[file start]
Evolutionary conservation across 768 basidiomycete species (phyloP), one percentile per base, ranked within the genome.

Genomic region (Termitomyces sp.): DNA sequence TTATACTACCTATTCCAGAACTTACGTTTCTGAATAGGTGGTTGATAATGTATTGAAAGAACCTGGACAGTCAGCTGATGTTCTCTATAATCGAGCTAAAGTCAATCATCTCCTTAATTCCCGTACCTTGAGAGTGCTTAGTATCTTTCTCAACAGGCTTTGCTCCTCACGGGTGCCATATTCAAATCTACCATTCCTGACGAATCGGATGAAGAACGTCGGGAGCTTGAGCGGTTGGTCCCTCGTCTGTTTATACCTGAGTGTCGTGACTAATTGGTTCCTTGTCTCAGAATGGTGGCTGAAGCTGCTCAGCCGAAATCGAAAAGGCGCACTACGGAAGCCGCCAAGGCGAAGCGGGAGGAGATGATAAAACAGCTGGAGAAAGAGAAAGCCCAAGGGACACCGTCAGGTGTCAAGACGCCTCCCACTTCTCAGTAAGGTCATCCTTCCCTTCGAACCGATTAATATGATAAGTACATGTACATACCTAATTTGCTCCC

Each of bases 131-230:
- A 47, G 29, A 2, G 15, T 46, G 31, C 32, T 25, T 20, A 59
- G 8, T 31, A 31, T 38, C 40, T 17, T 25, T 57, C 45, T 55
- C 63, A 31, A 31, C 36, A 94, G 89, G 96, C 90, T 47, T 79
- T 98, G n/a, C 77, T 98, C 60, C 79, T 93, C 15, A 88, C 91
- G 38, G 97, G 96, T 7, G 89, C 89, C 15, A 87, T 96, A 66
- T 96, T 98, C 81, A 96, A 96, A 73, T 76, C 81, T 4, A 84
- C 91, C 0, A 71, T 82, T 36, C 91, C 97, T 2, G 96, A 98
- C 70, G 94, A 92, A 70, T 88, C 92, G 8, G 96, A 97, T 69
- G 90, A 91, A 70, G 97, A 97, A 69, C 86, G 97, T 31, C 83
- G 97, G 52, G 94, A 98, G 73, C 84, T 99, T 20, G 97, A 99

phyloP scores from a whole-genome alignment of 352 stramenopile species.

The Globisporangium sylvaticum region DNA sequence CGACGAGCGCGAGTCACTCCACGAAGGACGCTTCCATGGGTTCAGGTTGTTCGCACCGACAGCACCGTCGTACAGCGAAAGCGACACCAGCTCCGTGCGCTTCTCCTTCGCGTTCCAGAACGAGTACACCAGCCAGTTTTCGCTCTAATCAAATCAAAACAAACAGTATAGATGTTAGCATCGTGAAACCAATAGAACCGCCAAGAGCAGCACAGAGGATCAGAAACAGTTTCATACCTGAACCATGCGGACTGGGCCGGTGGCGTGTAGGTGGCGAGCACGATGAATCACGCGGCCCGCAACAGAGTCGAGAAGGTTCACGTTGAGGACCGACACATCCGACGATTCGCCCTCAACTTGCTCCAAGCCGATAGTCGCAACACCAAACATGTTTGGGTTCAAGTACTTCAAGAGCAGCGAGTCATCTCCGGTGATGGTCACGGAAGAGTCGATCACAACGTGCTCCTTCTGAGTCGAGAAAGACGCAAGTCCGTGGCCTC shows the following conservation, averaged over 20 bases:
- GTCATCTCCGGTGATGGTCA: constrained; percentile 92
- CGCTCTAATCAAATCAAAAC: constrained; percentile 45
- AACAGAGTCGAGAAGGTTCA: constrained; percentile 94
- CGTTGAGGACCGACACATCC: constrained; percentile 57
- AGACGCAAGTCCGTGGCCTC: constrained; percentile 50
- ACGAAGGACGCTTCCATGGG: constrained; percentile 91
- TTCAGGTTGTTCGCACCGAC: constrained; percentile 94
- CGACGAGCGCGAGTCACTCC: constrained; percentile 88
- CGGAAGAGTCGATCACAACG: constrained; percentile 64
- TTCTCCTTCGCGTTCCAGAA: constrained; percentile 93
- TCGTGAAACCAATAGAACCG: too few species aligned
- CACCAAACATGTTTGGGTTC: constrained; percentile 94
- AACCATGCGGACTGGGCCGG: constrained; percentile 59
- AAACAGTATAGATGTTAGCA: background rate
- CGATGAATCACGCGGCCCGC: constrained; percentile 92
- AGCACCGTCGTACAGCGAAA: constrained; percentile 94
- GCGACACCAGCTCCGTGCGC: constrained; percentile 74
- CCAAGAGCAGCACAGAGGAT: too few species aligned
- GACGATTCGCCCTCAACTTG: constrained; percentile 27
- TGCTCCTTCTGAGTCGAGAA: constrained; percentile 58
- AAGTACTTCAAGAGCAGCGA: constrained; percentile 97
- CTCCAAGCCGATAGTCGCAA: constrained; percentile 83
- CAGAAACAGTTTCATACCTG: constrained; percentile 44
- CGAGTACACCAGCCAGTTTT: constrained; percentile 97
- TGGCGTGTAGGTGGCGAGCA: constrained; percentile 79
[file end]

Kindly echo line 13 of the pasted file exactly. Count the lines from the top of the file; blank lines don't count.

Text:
- G 97, G 52, G 94, A 98, G 73, C 84, T 99, T 20, G 97, A 99